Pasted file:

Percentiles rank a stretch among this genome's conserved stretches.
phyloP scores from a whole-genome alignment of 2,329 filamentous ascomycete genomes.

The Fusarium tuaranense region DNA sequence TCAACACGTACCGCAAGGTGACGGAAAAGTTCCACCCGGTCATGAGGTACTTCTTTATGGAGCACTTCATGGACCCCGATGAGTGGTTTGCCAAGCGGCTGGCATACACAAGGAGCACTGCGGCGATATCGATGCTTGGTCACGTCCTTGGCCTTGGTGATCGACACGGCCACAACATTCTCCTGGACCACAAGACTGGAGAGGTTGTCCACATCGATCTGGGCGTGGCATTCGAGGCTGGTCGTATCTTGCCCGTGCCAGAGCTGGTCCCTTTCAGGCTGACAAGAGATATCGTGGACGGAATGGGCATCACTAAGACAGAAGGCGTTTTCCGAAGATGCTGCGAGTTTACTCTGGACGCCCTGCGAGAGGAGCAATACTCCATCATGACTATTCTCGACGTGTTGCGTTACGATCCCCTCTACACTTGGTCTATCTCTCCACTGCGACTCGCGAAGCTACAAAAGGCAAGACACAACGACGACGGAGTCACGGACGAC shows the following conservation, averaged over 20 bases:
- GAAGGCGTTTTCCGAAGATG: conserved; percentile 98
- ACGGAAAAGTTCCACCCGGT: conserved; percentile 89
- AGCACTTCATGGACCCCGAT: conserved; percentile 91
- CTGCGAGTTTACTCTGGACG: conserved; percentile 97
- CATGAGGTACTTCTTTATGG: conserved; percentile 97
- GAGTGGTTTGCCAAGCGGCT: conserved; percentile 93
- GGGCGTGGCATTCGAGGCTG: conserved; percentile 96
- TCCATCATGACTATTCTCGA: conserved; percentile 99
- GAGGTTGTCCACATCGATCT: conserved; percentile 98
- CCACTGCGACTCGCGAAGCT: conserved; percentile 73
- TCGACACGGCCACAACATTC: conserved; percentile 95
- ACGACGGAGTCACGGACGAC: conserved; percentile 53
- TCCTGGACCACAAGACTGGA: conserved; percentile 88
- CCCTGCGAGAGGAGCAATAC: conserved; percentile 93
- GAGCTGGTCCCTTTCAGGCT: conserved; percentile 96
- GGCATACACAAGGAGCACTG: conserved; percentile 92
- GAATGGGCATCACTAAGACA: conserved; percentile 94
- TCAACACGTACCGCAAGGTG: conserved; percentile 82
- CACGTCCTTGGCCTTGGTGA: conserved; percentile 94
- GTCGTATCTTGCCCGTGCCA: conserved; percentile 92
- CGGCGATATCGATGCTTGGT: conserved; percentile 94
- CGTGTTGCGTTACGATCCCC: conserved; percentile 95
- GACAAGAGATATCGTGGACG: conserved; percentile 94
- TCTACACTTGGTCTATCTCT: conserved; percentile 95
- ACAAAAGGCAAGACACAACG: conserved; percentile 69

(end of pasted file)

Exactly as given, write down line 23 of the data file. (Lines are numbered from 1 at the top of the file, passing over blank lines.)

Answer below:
- GTCGTATCTTGCCCGTGCCA: conserved; percentile 92